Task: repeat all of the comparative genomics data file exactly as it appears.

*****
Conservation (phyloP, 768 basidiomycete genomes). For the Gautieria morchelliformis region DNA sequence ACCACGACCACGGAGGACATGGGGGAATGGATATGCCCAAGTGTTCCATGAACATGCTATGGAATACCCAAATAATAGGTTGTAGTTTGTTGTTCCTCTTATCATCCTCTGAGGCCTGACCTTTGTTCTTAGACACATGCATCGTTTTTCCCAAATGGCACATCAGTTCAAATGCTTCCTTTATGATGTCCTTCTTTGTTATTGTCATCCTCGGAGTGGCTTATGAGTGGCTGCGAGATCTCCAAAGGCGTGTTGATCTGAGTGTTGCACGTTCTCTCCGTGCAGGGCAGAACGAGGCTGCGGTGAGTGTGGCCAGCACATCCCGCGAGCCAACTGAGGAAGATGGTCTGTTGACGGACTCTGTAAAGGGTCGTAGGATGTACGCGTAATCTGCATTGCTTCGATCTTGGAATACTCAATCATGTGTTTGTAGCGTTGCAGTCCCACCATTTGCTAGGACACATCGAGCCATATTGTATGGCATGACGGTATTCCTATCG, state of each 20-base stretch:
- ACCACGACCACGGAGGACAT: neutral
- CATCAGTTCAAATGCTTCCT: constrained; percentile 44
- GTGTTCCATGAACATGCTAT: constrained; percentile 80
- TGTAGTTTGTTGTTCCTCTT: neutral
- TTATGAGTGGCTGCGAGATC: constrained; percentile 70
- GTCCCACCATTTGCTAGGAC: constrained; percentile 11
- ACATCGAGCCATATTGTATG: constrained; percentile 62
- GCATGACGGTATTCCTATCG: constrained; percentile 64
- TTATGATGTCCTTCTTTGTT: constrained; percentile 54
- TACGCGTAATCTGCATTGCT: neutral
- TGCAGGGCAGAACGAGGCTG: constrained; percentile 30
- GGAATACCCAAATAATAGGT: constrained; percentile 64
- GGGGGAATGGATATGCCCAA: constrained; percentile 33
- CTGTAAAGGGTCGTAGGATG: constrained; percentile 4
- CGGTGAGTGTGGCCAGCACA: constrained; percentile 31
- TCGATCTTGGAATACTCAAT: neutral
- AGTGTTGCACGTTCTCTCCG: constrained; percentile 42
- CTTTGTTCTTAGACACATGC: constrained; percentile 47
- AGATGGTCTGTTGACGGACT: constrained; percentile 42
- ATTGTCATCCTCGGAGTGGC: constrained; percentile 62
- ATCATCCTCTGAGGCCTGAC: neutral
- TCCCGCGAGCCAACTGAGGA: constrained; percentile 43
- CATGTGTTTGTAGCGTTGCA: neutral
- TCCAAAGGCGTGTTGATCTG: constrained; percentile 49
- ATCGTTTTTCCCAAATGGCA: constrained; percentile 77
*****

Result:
Conservation (phyloP, 768 basidiomycete genomes). For the Gautieria morchelliformis region DNA sequence ACCACGACCACGGAGGACATGGGGGAATGGATATGCCCAAGTGTTCCATGAACATGCTATGGAATACCCAAATAATAGGTTGTAGTTTGTTGTTCCTCTTATCATCCTCTGAGGCCTGACCTTTGTTCTTAGACACATGCATCGTTTTTCCCAAATGGCACATCAGTTCAAATGCTTCCTTTATGATGTCCTTCTTTGTTATTGTCATCCTCGGAGTGGCTTATGAGTGGCTGCGAGATCTCCAAAGGCGTGTTGATCTGAGTGTTGCACGTTCTCTCCGTGCAGGGCAGAACGAGGCTGCGGTGAGTGTGGCCAGCACATCCCGCGAGCCAACTGAGGAAGATGGTCTGTTGACGGACTCTGTAAAGGGTCGTAGGATGTACGCGTAATCTGCATTGCTTCGATCTTGGAATACTCAATCATGTGTTTGTAGCGTTGCAGTCCCACCATTTGCTAGGACACATCGAGCCATATTGTATGGCATGACGGTATTCCTATCG, state of each 20-base stretch:
- ACCACGACCACGGAGGACAT: neutral
- CATCAGTTCAAATGCTTCCT: constrained; percentile 44
- GTGTTCCATGAACATGCTAT: constrained; percentile 80
- TGTAGTTTGTTGTTCCTCTT: neutral
- TTATGAGTGGCTGCGAGATC: constrained; percentile 70
- GTCCCACCATTTGCTAGGAC: constrained; percentile 11
- ACATCGAGCCATATTGTATG: constrained; percentile 62
- GCATGACGGTATTCCTATCG: constrained; percentile 64
- TTATGATGTCCTTCTTTGTT: constrained; percentile 54
- TACGCGTAATCTGCATTGCT: neutral
- TGCAGGGCAGAACGAGGCTG: constrained; percentile 30
- GGAATACCCAAATAATAGGT: constrained; percentile 64
- GGGGGAATGGATATGCCCAA: constrained; percentile 33
- CTGTAAAGGGTCGTAGGATG: constrained; percentile 4
- CGGTGAGTGTGGCCAGCACA: constrained; percentile 31
- TCGATCTTGGAATACTCAAT: neutral
- AGTGTTGCACGTTCTCTCCG: constrained; percentile 42
- CTTTGTTCTTAGACACATGC: constrained; percentile 47
- AGATGGTCTGTTGACGGACT: constrained; percentile 42
- ATTGTCATCCTCGGAGTGGC: constrained; percentile 62
- ATCATCCTCTGAGGCCTGAC: neutral
- TCCCGCGAGCCAACTGAGGA: constrained; percentile 43
- CATGTGTTTGTAGCGTTGCA: neutral
- TCCAAAGGCGTGTTGATCTG: constrained; percentile 49
- ATCGTTTTTCCCAAATGGCA: constrained; percentile 77